The University of Iowa has made the first hire under its new Transformational Faculty Hiring Program, aimed at attracting world-class faculty to strategic programs and areas of excellence.
Eric Hunter, associate dean for research in the College of Communication Arts and Sciences at Michigan State University, has been named chair of the Department of Communication Sciences and Disorders at Iowa and the Harriet B. and Harold S. Brady Chair in Liberal Arts and Sciences. He will begin Aug. 16.
“Professor Hunter is a highly accomplished scholar who will have an immediate impact on our already renowned audiology and speech pathology programs,” says UI President Barbara Wilson. “Hiring someone of Eric’s stature will attract new talent and bring people together to generate new lines of research and scholarship. This is exactly what we hoped to accomplish with the Transformational Faculty Hiring Program.”
Iowa has long been a leader in communication sciences and disorders dating back to 1897, when the university, led by Carl Seashore’s pioneering work, developed speech pathology as a discipline of study.
Today, the university is home to top-ranked audiology and speech-language pathology programs. The Wendell Johnson Speech and Hearing Clinic serves more than 700 clients per year with a variety of speech, language, and hearing differences or disorders and provides real-world clinical training experience for the program’s students.
“This appointment demonstrates our commitment to attracting outstanding faculty to the University of Iowa—and it shows what an impact the Transformational Faculty Hiring Program can have,” says Executive Vice President and Provost Kevin Kregel. “With Dr. Hunter at the helm, our university will garner even greater distinction as the standard of excellence for research, teaching, and service in communication sciences and disorders.”
Hunter, who is a nationally recognized expert in his field, received a PhD from Iowa’s Department of Communication Sciences and Disorders program in 2001. At MSU, in addition to serving as associate dean for research since 2017, he has served as the director of the Trifecta Initiative for Interdisciplinary Health Research, a collaborative made up of the colleges of Engineering, Nursing, and Communication Arts and Sciences.
Hunter was instrumental in rebuilding and revitalizing MSU’s Communicative Sciences and Disorders program. He has published extensively and leads an active research lab with a continuous track record of multidisciplinary funded research. He currently serves as the principal investigator or co-investigator on about $8 million in federal research funding.
From 2007 to 2013, he served as deputy executive director of the National Center for Voice and Speech at the University of Utah, with the location previously at the Denver Center for the Performing Arts. He received a Bachelor of Science and master’s degree in physics from Brigham Young University.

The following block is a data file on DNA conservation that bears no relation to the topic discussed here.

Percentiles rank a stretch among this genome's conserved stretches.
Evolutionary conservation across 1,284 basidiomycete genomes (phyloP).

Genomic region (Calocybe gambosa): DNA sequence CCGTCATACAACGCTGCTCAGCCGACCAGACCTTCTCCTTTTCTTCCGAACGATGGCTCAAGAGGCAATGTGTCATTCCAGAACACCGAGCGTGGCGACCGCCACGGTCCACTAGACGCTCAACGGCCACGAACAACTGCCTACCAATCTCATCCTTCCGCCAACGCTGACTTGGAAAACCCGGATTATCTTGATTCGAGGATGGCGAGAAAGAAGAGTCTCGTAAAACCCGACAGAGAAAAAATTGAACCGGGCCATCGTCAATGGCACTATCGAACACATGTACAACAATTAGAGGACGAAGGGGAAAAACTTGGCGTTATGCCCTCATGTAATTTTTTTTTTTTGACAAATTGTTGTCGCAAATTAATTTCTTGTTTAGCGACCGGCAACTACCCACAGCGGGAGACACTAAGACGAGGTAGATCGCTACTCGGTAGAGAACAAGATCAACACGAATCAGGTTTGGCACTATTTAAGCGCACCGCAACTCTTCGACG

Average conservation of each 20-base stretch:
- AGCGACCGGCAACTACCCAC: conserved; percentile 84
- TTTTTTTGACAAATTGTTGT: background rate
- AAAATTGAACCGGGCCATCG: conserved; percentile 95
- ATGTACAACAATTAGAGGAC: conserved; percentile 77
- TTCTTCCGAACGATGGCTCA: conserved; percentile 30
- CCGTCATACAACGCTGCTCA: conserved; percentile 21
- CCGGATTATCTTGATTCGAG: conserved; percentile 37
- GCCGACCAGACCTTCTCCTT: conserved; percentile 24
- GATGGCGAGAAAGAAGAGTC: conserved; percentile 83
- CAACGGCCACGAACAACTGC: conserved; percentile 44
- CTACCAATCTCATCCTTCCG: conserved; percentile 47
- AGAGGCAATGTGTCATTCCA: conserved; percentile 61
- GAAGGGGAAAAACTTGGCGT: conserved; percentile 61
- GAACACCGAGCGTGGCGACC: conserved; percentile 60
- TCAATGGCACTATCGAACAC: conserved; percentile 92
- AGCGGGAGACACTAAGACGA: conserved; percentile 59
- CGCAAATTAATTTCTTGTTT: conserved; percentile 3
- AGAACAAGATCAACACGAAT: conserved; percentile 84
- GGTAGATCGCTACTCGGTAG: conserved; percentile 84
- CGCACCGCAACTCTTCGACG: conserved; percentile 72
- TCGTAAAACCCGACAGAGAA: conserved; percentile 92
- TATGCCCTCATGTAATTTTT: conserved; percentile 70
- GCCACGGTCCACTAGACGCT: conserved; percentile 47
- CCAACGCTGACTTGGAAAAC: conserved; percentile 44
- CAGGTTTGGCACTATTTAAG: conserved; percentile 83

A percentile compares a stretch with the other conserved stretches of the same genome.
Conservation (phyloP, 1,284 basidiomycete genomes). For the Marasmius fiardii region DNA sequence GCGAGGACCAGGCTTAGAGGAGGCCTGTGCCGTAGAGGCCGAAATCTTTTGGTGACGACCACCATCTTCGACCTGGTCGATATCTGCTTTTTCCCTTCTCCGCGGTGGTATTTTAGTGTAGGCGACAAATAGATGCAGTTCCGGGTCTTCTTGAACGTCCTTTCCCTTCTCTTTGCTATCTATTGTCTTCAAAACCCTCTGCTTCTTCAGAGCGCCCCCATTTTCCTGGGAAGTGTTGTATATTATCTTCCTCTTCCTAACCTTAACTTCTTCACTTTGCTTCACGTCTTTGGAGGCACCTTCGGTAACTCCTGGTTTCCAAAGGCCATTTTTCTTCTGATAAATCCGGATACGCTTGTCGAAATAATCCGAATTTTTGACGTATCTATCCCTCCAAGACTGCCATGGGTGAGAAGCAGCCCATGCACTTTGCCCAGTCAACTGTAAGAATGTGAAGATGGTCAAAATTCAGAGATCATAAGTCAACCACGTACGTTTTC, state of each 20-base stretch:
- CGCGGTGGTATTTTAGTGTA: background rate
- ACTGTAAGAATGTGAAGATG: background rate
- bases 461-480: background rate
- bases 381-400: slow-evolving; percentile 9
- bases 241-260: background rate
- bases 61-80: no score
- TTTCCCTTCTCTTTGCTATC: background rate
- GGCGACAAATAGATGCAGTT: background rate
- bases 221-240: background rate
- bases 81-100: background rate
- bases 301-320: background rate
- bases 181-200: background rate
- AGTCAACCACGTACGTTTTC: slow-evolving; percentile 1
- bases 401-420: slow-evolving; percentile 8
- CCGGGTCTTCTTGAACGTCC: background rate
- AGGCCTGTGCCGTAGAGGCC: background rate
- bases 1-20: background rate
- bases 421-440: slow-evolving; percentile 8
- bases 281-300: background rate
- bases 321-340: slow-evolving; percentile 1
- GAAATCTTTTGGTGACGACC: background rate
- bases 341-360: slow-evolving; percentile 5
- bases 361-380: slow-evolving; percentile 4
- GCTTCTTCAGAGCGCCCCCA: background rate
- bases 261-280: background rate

“I had a wonderful experience at Iowa as a graduate student, and the dynamic and collaborative environment that I remember is just as strong today,” says Hunter. “The way Iowa works—with its core value of being helpful, combined with the expectations of working hard and being innovative—is a pathway for success that aligns with my own principles. I look forward to being in the department again, working closely with talented students, faculty, and alumni to support their success. I see a real opportunity to not only build new collaborations across campus, but also to strengthen partnerships across the state of Iowa and programs around the country. It’s an exciting time for Iowa, and I’m thrilled to be a part of it.”
Established in 2022 by the Office of the President and Office of the Executive Vice President and Provost, the Transformational Faculty Hiring Program seeks to hire tenured faculty in key areas of innovation and interdisciplinary strength who can have a transformational impact on the university because of their track records of expertise, scholarship, and teaching. The university intends to recruit up to three scholars per year for the next three years.
Sara Sanders, dean of the College of Liberal Arts and Sciences, says she is grateful for the support of this “visionary” program.
“CLAS is thrilled to be bringing a scientist and leader of Dr. Hunter’s reputation to Iowa to lead this storied program into the future,” Sanders says. “I am confident Dr. Hunter will ensure Iowa stays at the forefront of communication sciences and disorders.”